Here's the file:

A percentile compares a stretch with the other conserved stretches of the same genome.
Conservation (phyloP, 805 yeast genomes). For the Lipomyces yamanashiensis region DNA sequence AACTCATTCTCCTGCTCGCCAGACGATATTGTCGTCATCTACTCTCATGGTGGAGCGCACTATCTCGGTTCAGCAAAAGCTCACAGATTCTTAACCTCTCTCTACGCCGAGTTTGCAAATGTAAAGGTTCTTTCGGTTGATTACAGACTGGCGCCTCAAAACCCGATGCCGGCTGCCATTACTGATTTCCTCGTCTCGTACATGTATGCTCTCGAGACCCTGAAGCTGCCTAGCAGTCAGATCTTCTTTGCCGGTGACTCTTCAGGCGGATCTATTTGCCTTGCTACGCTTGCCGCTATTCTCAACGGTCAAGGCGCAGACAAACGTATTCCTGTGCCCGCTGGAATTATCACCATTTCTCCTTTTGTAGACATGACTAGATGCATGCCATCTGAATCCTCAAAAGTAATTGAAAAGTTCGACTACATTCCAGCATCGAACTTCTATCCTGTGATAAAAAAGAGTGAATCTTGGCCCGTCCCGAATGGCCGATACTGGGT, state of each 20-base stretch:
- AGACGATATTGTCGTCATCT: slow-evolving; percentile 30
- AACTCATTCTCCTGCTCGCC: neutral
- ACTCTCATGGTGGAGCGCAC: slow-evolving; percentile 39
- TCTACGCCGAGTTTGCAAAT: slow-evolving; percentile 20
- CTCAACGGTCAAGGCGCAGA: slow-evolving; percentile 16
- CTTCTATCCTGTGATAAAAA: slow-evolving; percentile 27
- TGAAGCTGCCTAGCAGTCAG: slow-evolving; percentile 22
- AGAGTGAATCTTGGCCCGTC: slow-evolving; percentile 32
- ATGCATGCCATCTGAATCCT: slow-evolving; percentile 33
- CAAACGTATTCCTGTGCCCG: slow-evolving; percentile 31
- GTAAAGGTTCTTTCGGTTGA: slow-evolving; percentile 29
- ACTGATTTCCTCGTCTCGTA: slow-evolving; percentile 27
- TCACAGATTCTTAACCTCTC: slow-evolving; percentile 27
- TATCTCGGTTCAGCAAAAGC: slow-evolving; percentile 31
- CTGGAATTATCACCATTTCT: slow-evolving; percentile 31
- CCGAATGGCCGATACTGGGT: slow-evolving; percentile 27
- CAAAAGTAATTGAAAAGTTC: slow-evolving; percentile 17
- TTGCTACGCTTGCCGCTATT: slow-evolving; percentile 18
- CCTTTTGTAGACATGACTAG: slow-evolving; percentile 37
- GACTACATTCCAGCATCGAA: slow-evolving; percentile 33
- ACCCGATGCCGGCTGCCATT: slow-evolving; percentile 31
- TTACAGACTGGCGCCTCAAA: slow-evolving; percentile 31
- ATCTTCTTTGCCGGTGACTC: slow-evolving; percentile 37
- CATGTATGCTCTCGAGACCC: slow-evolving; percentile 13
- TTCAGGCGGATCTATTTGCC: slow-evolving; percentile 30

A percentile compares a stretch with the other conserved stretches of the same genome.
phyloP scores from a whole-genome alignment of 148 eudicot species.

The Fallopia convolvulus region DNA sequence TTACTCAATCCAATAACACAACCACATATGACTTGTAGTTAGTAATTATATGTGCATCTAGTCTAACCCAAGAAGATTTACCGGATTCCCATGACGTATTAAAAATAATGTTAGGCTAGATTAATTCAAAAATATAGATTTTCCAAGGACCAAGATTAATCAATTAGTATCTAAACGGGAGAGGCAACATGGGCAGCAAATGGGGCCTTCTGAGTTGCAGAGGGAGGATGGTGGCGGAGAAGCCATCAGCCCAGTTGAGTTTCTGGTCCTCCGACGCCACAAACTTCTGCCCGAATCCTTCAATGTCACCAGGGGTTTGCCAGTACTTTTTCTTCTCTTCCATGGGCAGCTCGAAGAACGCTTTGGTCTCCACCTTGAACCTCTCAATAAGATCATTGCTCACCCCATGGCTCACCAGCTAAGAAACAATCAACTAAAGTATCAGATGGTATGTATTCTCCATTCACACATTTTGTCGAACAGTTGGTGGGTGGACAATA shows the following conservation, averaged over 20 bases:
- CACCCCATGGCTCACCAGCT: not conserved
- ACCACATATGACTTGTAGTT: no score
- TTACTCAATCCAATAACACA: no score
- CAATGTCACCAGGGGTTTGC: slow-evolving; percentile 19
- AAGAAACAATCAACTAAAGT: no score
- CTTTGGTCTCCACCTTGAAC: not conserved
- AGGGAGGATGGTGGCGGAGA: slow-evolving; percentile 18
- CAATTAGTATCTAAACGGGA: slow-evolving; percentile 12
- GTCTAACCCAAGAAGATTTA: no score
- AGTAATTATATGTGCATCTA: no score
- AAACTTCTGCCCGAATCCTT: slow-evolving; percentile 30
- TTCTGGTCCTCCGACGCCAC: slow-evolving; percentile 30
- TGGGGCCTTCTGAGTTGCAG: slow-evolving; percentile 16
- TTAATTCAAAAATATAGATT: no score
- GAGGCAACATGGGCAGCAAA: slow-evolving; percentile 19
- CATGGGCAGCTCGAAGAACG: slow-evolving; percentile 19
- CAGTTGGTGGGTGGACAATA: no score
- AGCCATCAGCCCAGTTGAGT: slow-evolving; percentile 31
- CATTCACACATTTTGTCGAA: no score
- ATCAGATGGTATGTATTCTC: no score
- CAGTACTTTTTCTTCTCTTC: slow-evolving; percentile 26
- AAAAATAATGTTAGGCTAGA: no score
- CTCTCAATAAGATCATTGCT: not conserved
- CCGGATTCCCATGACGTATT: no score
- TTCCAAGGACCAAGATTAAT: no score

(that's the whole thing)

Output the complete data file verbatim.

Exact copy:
A percentile compares a stretch with the other conserved stretches of the same genome.
Conservation (phyloP, 805 yeast genomes). For the Lipomyces yamanashiensis region DNA sequence AACTCATTCTCCTGCTCGCCAGACGATATTGTCGTCATCTACTCTCATGGTGGAGCGCACTATCTCGGTTCAGCAAAAGCTCACAGATTCTTAACCTCTCTCTACGCCGAGTTTGCAAATGTAAAGGTTCTTTCGGTTGATTACAGACTGGCGCCTCAAAACCCGATGCCGGCTGCCATTACTGATTTCCTCGTCTCGTACATGTATGCTCTCGAGACCCTGAAGCTGCCTAGCAGTCAGATCTTCTTTGCCGGTGACTCTTCAGGCGGATCTATTTGCCTTGCTACGCTTGCCGCTATTCTCAACGGTCAAGGCGCAGACAAACGTATTCCTGTGCCCGCTGGAATTATCACCATTTCTCCTTTTGTAGACATGACTAGATGCATGCCATCTGAATCCTCAAAAGTAATTGAAAAGTTCGACTACATTCCAGCATCGAACTTCTATCCTGTGATAAAAAAGAGTGAATCTTGGCCCGTCCCGAATGGCCGATACTGGGT, state of each 20-base stretch:
- AGACGATATTGTCGTCATCT: slow-evolving; percentile 30
- AACTCATTCTCCTGCTCGCC: neutral
- ACTCTCATGGTGGAGCGCAC: slow-evolving; percentile 39
- TCTACGCCGAGTTTGCAAAT: slow-evolving; percentile 20
- CTCAACGGTCAAGGCGCAGA: slow-evolving; percentile 16
- CTTCTATCCTGTGATAAAAA: slow-evolving; percentile 27
- TGAAGCTGCCTAGCAGTCAG: slow-evolving; percentile 22
- AGAGTGAATCTTGGCCCGTC: slow-evolving; percentile 32
- ATGCATGCCATCTGAATCCT: slow-evolving; percentile 33
- CAAACGTATTCCTGTGCCCG: slow-evolving; percentile 31
- GTAAAGGTTCTTTCGGTTGA: slow-evolving; percentile 29
- ACTGATTTCCTCGTCTCGTA: slow-evolving; percentile 27
- TCACAGATTCTTAACCTCTC: slow-evolving; percentile 27
- TATCTCGGTTCAGCAAAAGC: slow-evolving; percentile 31
- CTGGAATTATCACCATTTCT: slow-evolving; percentile 31
- CCGAATGGCCGATACTGGGT: slow-evolving; percentile 27
- CAAAAGTAATTGAAAAGTTC: slow-evolving; percentile 17
- TTGCTACGCTTGCCGCTATT: slow-evolving; percentile 18
- CCTTTTGTAGACATGACTAG: slow-evolving; percentile 37
- GACTACATTCCAGCATCGAA: slow-evolving; percentile 33
- ACCCGATGCCGGCTGCCATT: slow-evolving; percentile 31
- TTACAGACTGGCGCCTCAAA: slow-evolving; percentile 31
- ATCTTCTTTGCCGGTGACTC: slow-evolving; percentile 37
- CATGTATGCTCTCGAGACCC: slow-evolving; percentile 13
- TTCAGGCGGATCTATTTGCC: slow-evolving; percentile 30

A percentile compares a stretch with the other conserved stretches of the same genome.
phyloP scores from a whole-genome alignment of 148 eudicot species.

The Fallopia convolvulus region DNA sequence TTACTCAATCCAATAACACAACCACATATGACTTGTAGTTAGTAATTATATGTGCATCTAGTCTAACCCAAGAAGATTTACCGGATTCCCATGACGTATTAAAAATAATGTTAGGCTAGATTAATTCAAAAATATAGATTTTCCAAGGACCAAGATTAATCAATTAGTATCTAAACGGGAGAGGCAACATGGGCAGCAAATGGGGCCTTCTGAGTTGCAGAGGGAGGATGGTGGCGGAGAAGCCATCAGCCCAGTTGAGTTTCTGGTCCTCCGACGCCACAAACTTCTGCCCGAATCCTTCAATGTCACCAGGGGTTTGCCAGTACTTTTTCTTCTCTTCCATGGGCAGCTCGAAGAACGCTTTGGTCTCCACCTTGAACCTCTCAATAAGATCATTGCTCACCCCATGGCTCACCAGCTAAGAAACAATCAACTAAAGTATCAGATGGTATGTATTCTCCATTCACACATTTTGTCGAACAGTTGGTGGGTGGACAATA shows the following conservation, averaged over 20 bases:
- CACCCCATGGCTCACCAGCT: not conserved
- ACCACATATGACTTGTAGTT: no score
- TTACTCAATCCAATAACACA: no score
- CAATGTCACCAGGGGTTTGC: slow-evolving; percentile 19
- AAGAAACAATCAACTAAAGT: no score
- CTTTGGTCTCCACCTTGAAC: not conserved
- AGGGAGGATGGTGGCGGAGA: slow-evolving; percentile 18
- CAATTAGTATCTAAACGGGA: slow-evolving; percentile 12
- GTCTAACCCAAGAAGATTTA: no score
- AGTAATTATATGTGCATCTA: no score
- AAACTTCTGCCCGAATCCTT: slow-evolving; percentile 30
- TTCTGGTCCTCCGACGCCAC: slow-evolving; percentile 30
- TGGGGCCTTCTGAGTTGCAG: slow-evolving; percentile 16
- TTAATTCAAAAATATAGATT: no score
- GAGGCAACATGGGCAGCAAA: slow-evolving; percentile 19
- CATGGGCAGCTCGAAGAACG: slow-evolving; percentile 19
- CAGTTGGTGGGTGGACAATA: no score
- AGCCATCAGCCCAGTTGAGT: slow-evolving; percentile 31
- CATTCACACATTTTGTCGAA: no score
- ATCAGATGGTATGTATTCTC: no score
- CAGTACTTTTTCTTCTCTTC: slow-evolving; percentile 26
- AAAAATAATGTTAGGCTAGA: no score
- CTCTCAATAAGATCATTGCT: not conserved
- CCGGATTCCCATGACGTATT: no score
- TTCCAAGGACCAAGATTAAT: no score